PALMER: Has Verstappen and Hamilton’s Interlagos battle redefined the rules of engagement?
On Lap 48 in Brazil, we had another controversial moment between our two championship challengers at the front of a Grand Prix.
Lewis Hamilton attacked Max Verstappen down to Turn 4. Using the DRS he managed to get almost fully ahead of Verstappen before the braking zone, but Verstappen defended robustly, with both drivers going off track in the process as the Dutchman retained the lead.
It was a manic weekend for the stewards, who took almost 24 hours deliberating whether Hamilton should have been excluded from qualifying or not the day before. With the title protagonists starting at opposite ends of the grid, that could have been the end of the deliberations. Not so.
Hamilton had made 15 places up on Saturday, and a further eight places on Sunday by the time he was fighting Verstappen for the lead, but all of those other moves were different to fighting a title rival for a race win.
Many of his rivals didn’t put up a strong defence as he charged through on Saturday and Sunday, deciding clearly that the Mercedes was too quick and would pass anyway, so it was better to not lose time fighting him.
Some drivers put up more of a defence – both McLarens fought slightly harder on Saturday, and Sergio Perez fought back hard as well on Sunday – but ultimately Hamilton had supreme pace and was also able to be clinical on the brakes to get the moves completed.
With Verstappen, though, the risk level was higher. From the lead of the race, against a far superior Mercedes in Brazil, Verstappen was always going to struggle to keep Hamilton behind, but he could afford to take a lot of risks.
First, he had the security of a 21-point lead in the championship. Second, if he could extend that to 28 or more via holding Hamilton off, he would be in complete control of the championship battle – even if Hamilton won the remaining three races, Max could take the title. And third, in contrast, if Hamilton won, Verstappen’s lead would fall to 14 points – and both men could shape their own title fortunes. Verstappen clearly had to try everything possible to keep Hamilton behind.
In part I think that compromised him slightly, because he was so concerned about Hamilton catching him that he defended three times into Turn 1 when he probably didn’t have to. This compromised his exits and with DRS available down to Turn 4, made him very vulnerable to Hamilton’s attacks.
On the first of those attacks, on Lap 48, Verstappen made his intentions very clear that he would do everything possible to stop Hamilton passing him, with his contentious defensive move.
I absolutely understand why Verstappen did what he did, but was it a legitimate defensive move? Was it just good, hard racing or was it a step too far?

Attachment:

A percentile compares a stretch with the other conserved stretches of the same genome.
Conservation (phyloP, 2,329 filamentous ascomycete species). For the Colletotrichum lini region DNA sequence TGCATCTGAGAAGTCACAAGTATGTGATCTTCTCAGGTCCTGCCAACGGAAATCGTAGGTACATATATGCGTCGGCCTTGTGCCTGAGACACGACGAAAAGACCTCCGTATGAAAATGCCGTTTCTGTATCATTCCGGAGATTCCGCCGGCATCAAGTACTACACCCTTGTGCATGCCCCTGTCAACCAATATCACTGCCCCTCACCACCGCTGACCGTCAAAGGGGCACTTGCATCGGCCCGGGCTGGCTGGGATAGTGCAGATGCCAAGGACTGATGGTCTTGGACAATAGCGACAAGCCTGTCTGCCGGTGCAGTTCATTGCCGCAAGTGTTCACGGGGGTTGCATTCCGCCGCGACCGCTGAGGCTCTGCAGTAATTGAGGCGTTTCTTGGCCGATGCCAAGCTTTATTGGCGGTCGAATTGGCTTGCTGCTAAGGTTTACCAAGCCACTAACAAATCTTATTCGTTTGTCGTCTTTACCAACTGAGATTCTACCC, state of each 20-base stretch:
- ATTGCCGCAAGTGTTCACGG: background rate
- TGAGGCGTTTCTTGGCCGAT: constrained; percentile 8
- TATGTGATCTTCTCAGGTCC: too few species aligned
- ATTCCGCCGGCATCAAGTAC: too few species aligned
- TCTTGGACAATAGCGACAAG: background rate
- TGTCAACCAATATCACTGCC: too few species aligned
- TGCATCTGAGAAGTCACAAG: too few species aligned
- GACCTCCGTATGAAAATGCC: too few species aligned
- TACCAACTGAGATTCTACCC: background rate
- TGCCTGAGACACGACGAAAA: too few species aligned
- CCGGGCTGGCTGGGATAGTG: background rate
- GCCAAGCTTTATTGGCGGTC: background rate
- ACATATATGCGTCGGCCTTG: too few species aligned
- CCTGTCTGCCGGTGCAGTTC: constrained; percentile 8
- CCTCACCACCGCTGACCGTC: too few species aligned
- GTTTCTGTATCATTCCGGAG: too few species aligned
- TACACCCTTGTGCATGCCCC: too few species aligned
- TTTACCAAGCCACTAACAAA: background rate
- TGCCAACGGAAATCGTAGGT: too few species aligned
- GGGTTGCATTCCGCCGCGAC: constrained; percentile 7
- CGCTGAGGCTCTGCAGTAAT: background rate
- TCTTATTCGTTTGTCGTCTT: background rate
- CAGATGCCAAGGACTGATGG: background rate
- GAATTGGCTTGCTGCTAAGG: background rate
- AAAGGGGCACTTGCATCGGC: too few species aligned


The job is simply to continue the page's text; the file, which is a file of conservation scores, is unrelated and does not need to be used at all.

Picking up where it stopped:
The incident was noted by the FIA, but then eventually deemed acceptable racing and no penalty was applied, to the dismay of Mercedes – as they would prove by lodging a ‘Right of Review’ request on Tuesday – but it did give us more of a grandstand finish than the famous Canadian Grand Prix of 2019, when a five-second penalty for Sebastian Vettel killed off the race.
In my opinion, though, I’m dubious about the decision. For me, it raises questions about precedents for racing in the future – and from a sporting point of view, it didn’t make sense to me.
I’m sure that this was an immensely tough decision for the stewards to make, given everything at stake with their decision here, and the weight of the outcome hanging over them as it was in Canada, Austria or Monza in 2019. But for me, it was a clear case of forcing another driver off track.
We’ve had many incidents this year of drivers forcing each other off the road, and some have been contentious, like when Lando Norris was penalised for squeezing Sergio Perez onto the gravel in Austria.
Had Verstappen managed to at least stay on the track himself then I think we would be in the grey area seen so many times already this year; is it hard defence and the driver on the outside has to back off, or is it squeezing another driver off the road? If Verstappen had stayed on track, I think the former could be argued, and that is what has been the case in almost all circumstances this year.
But the fact that Verstappen was so late on the brakes, from a tight angle, meant he also had to run off the road by multiple car widths. That denied Hamilton the chance to stay on track. That for me is a clear case of a driver being forced off.
If this sort of defensive manoeuvre is now acceptable, how can we expect another move to be completed around the outside, so long as there is the ever more popular asphalt run-off?
The fact that the stewards waved play on in this case meant that Hamilton was a bit stuck for options to pass Verstappen, as seen by his next attempt into Turn 4.
Finally, Hamilton made it through on Lap 59 and you could see how desperate he was to deny Verstappen the chance to repeat his maneouvre, by cutting across the Red Bull driver on the straight and taking the inside line for himself, meaning Verstappen no longer had anything left but to accept he was beaten in the race.
Had Hamilton not managed to make the move stick on the road, I imagine that the stewards’ earlier decision would have become more talked about. It’s a tough job and it was a tough decision to make, but maybe they were breathing a sigh of relief that it became irrelevant to the outcome by the end.